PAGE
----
<span style="line-height: 1.5em;">Editor, Index-Tribune:</span>
<p align="left">The climate change deniers seem to get the most press on this subject, which confuses some into thinking that the deniers have an understanding of the natural environment. So let me see if I get this right.
<p align="left">Atmospheric scientists and climatologists have been studying changes in the earth’s average temperature for well over 40 years, and have all – with few or no exceptions – agreed that the hundreds of millions of tons of incompletely-burned carbon compounds spewing into the atmosphere every day, all over the globe, have an effect on the environment.
<p align="left">Modeling in the early ‘80s has produced scenarios that have indicated lower risks associated with these changes than are being realized today. Governments, non-governmental and non-partisan organizations, academics, and private firms compile facts and figures, and analyze them using sophisticated equipment and modeling, and still they predict less severe consequences than are currently being realized, such as the rate of melt-off of Arctic ice.</p>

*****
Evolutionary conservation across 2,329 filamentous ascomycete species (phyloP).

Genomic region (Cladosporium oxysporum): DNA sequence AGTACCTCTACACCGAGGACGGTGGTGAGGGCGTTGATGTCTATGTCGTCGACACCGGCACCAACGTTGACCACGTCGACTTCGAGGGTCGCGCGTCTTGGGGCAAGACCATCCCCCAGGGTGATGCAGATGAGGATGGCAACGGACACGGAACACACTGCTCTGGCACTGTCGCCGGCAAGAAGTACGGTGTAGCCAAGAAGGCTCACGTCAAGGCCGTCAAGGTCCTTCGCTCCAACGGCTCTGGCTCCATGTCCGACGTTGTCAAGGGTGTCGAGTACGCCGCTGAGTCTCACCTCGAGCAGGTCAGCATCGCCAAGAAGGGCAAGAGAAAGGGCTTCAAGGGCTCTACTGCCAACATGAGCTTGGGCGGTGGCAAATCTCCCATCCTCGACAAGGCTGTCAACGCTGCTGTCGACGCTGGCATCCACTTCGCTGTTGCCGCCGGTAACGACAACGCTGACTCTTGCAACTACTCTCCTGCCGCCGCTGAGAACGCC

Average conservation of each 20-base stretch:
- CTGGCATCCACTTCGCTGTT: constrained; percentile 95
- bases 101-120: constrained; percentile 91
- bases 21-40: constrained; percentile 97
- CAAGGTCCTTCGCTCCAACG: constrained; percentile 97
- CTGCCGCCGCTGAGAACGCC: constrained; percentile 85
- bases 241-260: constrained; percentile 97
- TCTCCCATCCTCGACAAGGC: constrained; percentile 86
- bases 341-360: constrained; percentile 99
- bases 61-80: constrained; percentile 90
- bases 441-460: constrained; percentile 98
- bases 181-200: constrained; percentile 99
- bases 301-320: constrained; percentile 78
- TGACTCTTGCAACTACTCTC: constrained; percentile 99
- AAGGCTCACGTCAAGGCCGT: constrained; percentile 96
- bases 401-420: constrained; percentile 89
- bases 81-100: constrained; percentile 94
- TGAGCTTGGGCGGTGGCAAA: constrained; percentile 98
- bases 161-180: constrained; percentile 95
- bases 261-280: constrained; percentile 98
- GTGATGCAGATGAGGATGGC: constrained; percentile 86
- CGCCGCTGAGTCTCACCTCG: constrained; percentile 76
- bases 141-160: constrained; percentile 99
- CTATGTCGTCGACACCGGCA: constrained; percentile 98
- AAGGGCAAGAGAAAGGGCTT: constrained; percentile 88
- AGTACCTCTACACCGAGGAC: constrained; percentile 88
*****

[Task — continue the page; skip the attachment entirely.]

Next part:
<p align="left">Based on the deniers’ premises, we are to ignore the science and tremendous amounts of data and just accept that our practices are OK, and that continuing to use and apply the same principles that have gotten us this far (following the status quo) won’t have any effect on the future health of the planet and those who live on it.</p>
<p align="left">On the other hand, what if the deniers are wrong? What’s the basis of their arguments?</p>
<p align="left">Lest we forget, Galileo and DaVinci were incarcerated for not following the status quo. Those who speak from the voice of empirical processes and are well-learned provide us with valuable information and, like much in life, use what’s of value and discard that which is just background noise.</p>
<p align="right">Randy Cook</p>
<p style="text-align: right;">Sonoma</p>